Posts Tagged ‘Al Waquie’

One man cemented his legacy at the Empire State Building Run-Up between 1984 and 1987, and the women’s course record was chopped down more than once.

If you missed the first installment of this series on the history of the ESBRU covering 1978-1980, you can read it here. Or read the second installment covering 1981-1983.

Otherwise keep following the story and read on to find out what happened at ESBRU between 1984 and 1987.

1984 – The women’s course record falls

The seventh edition of ESBRU took place on Thursday 1st March 1984. There were 28 men and nine women racing, and the oldest competitor in attendance was 72-year old Chico Scimone. As they had done since 1981, the women set off 86 seconds ahead of the men, one second for every floor of the race course.

In the women’s race, reigning champion Burke Koncelik returned to defend her title. The second and third place finishers from last year’s event, Isabelle Carmichael and Inez McLean, also returned.

It was Carmichael who came out victorious in a new record time of 13:32, beating the previous best time of 13:34.


Isabelle Carmichael sets a new women’s course record at ESBRU 1984

In second place was Inez McLean (13:46), while 1983 champion Burke Koncelik came third (13:53).

‘What a gas’, Carmichael said after the race, which she called ‘wacky’. ‘Normally I try to avoid running up steps whenever I can.’

1984 Carmichael

Carmichael shows off her winner’s trophy

She told reporters the worst effect of the climb is a very sore throat from gulping dry and not-too-fresh air in the narrow stairwell.

1984 womens winner

Carmichael was featured in Sports Illustrated after her win


Waquie attempts to defend his title

Once again the men’s field was packed full of talent. Reigning champion Al Waquie was back to defend his title. Two-time winner Jim Ochse was there again. Gary Fanelli, who would go on to run the marathon at the 1988 Olympics (for American Samoa) was also in the mix, as was Bruce Sherman, who at the time was six years into his now 40-year streak of running at least three miles every day.


After heading into the stairwell in first place, followed by Ochse, Waquie went on to make light work of the opposition, taking his second win in a row in a personal best time of 11:29. In second place was Gary Fanelli (12:10) and Bruce Sherman finished third (12:41).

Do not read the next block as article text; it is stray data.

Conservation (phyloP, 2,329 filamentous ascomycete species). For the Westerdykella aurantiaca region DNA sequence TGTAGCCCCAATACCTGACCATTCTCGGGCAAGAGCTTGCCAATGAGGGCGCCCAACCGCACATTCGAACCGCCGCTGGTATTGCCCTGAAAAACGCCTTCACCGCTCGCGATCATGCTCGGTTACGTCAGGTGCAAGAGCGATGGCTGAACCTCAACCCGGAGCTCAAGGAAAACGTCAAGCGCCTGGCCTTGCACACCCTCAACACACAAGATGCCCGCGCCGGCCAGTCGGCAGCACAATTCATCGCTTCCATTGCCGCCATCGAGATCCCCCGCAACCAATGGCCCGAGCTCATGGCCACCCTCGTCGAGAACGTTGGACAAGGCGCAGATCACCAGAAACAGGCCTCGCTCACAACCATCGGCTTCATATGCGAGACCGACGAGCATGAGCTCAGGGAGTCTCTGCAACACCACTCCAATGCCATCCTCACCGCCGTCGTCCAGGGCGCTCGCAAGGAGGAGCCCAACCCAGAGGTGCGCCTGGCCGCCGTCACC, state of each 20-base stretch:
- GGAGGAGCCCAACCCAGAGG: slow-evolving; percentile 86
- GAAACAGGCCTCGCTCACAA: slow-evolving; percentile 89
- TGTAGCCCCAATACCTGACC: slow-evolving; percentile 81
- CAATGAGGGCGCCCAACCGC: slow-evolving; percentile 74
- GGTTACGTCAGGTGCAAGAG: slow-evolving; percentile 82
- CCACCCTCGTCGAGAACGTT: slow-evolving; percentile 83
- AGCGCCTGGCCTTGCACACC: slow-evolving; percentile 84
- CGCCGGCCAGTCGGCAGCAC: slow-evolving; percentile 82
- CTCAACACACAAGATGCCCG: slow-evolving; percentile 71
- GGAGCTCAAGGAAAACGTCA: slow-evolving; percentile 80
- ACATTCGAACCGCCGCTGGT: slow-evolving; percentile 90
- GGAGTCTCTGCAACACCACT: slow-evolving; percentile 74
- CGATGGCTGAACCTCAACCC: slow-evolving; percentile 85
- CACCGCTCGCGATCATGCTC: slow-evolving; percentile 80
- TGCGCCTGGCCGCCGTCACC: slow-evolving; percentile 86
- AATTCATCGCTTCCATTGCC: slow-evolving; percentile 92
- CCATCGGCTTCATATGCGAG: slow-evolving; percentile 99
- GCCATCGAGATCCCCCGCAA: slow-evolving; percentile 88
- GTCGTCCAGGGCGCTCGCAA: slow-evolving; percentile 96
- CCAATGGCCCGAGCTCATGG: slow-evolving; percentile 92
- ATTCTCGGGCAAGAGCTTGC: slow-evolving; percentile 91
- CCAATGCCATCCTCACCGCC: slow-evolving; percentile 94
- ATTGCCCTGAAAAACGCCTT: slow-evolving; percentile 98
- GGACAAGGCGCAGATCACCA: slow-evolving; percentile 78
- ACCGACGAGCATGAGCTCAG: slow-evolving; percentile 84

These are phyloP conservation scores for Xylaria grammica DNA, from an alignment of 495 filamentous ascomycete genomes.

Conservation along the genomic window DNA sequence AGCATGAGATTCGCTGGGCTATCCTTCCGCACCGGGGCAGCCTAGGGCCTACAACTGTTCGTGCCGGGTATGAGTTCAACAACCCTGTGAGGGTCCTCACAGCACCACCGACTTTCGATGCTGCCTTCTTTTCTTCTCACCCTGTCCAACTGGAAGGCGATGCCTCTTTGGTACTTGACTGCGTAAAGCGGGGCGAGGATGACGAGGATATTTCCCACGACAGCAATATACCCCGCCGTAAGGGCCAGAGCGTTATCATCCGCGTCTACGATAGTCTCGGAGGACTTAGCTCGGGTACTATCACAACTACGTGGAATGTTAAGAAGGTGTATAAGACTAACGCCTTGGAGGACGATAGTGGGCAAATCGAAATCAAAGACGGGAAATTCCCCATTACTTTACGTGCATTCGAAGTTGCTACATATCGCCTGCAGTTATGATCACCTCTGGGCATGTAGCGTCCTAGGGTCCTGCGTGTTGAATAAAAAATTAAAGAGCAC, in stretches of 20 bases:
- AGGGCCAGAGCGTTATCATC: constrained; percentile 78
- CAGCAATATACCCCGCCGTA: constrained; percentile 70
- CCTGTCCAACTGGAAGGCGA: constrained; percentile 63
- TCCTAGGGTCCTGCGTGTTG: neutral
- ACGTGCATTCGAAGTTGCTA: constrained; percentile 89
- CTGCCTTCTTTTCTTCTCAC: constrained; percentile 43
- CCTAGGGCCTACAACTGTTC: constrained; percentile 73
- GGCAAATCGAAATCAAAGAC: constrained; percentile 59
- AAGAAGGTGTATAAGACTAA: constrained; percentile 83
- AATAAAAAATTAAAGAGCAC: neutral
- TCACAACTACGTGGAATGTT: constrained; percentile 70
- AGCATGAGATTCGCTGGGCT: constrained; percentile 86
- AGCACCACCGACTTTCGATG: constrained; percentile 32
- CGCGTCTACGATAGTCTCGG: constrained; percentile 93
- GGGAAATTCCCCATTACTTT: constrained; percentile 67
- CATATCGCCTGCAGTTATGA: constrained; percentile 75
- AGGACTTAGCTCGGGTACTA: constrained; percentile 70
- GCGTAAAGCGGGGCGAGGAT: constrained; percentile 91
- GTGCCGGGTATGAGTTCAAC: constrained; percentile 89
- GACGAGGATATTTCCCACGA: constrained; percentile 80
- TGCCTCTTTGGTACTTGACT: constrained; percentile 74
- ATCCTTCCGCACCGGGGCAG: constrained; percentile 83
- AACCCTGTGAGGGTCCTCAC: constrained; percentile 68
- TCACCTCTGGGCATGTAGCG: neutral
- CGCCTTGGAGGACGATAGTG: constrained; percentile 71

1984 waquie finishline

‘I want to keep going until I’m undefeated’, said the 32-year old Waquie.


Waquie and Carmichael with their winner’s trophies

Full results of the Empire State Building Run-Up 1984

1984 complete results


1985 – Waquie aims for three-in-a-row

The seventh edition of ESBRU took place on Thursday 14th February 1985. 47 official runners took part, and two others snuck into the stairwell and ran to the top. Among those at the start line was 37-year old amputee Patrick Griskus, who was running 50 miles a week with an artificial left leg.

1985 mass start

Waquie (above #1) took the lead at the 30th floor and remained in front all the way to the top, which he reached in 11:42. Finishing close behind was New York firefighter Timothy McCauley (left of Waquie in #5 and FDNY t-shirt) in 11:59. Kenneth Stone was third in 12:06.


Al Waquie makes it three ESBRU titles in a row

‘It just takes practice, that’s all’, said Waquie. ‘A lot of hard work back home paid off here’.  According to the three-time champion, the key to the race is obtaining good running room by getting past other racers at the beginning. ‘I’ll be in good shape if I take the lead’, he said. The next major difficulty occurs around the 37th floor, where he begins to feel the uphill strain in his legs, but when he starts hearing people below, he gets his second wind.

Following presentation of the winner’s award, Waquie chanted an Indian song for race officials.

Women’s course record is broken

For the second year in a row, the women’s course record was broken. This time it was 25-year old Janine Aiello from San Francisco – a 10km specialist with times in the low 34 minutes – who did it in a time of 13:14. Aiello called the race ‘the most fantastic I’ve ever run’.


Record-breaker Janine Aiello crosses the line in 13.14

It was intense’, said Aiello. ‘I went into oxygen debt about halfway through, but I was feeling it only in my lungs, not my legs. It was a physical race because I used my arms a lot on the handrails. I sprinted right at first so I’d have room to run. I took the steps one at a time at first, then two steps at a time, then back to one when I got tired’.

Diedra O’Farrely placed second in 13:31, and Gillian Horovitz was third.